14 Oct Woman Gets Lucky Ruling by Appeals Court in Washington Lottery Scam Case
Presumably, Katrina Bowen was down on her luck and really needed the lottery payments when she began stealing tickets from the Flying K gas station she worked at in Washington over two years ago. Why else would she resort to such drastic measures as taking about 500 tickets every shift she worked? As it turns out Bowen has finally found a shred of good luck worth mentioning. According to the local news source Columbian.com, a superior court ruled that the four year prison sentence originally handed down to her was to harsh.
Bowen pleaded guilty in March of 2014 to the rudimentary, yet extensive scam before she even got to choose between a lump sum versus annuity settlement. Not even the government got its 25% share of winnings as she never actually cashed a ticket. It’s believed it had been going on for over nine months before she was finally caught. She admitted to Superior Court Judge Richard Brosey that what she had done constituted a “major economic offense” because it went well above and beyond a typical first-degree theft charge for amounts over $5,000.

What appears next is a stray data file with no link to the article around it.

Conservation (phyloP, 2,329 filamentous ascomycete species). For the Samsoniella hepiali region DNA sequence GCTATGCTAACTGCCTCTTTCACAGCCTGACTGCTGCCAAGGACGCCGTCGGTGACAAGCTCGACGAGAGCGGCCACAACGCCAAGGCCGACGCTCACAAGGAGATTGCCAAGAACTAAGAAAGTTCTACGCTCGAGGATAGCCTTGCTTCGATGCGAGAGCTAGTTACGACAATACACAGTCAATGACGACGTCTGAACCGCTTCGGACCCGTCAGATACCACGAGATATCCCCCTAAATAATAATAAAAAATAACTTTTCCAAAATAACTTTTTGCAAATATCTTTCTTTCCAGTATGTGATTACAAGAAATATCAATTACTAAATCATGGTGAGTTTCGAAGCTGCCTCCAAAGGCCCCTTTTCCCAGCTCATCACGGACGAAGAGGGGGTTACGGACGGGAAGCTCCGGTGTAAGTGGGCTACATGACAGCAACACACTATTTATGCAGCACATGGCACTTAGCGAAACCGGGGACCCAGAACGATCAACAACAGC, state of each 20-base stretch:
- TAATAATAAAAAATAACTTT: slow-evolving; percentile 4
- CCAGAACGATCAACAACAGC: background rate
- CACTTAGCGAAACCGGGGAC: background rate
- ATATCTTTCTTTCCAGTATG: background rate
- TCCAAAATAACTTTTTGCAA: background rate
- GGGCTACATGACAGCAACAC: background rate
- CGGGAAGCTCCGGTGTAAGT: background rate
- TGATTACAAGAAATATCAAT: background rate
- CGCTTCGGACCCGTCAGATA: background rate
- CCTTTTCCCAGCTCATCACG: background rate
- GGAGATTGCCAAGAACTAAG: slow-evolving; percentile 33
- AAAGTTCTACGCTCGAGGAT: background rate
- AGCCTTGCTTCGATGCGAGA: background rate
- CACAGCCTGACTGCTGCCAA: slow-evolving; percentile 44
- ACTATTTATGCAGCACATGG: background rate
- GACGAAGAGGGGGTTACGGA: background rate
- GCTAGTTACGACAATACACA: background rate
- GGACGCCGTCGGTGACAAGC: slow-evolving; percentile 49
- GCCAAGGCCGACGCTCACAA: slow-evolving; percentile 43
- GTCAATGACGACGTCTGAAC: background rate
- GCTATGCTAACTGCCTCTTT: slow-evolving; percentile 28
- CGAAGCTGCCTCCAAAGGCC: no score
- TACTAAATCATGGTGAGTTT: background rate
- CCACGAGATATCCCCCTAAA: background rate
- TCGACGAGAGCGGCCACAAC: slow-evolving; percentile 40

Brosey decided that due to the scope of the lottery payments fraud attempt it warranted a stern penalty. Even though the Lewis County prosecutor’s office was only asking for two years, he sentenced her to four behind bars. Part of his decision could have been influenced by the fact that there’s no telling if Bowen would have been one of the 48% of people who continue working at their jobs after winning the lottery and kept the scam going indefinitely.
Bowen appealed the decision to the Washington State Court of Appeals who decided the crime did not fit the punishment in this situation.
“Bowen’s 48-month sentence was grossly disproportionate to the standard range sentence of zero to three months,” Appeals Court Judge Thomas J. Bjorgen wrote in an opinion filed late last month.
There will be a new sentencing hearing where Bowen will ultimately learn her fate. That still needs to be scheduled though and the process alone can take up to 60 days, according to court officials.
Employee lawsuits have risen by about 400% over the last 20 years, but this is one case where the employer was wronged. It’s estimated the gas station lost around $175,000 in total over the course of the scam, which ironically would have made a nice amount to have in a lottery annuity.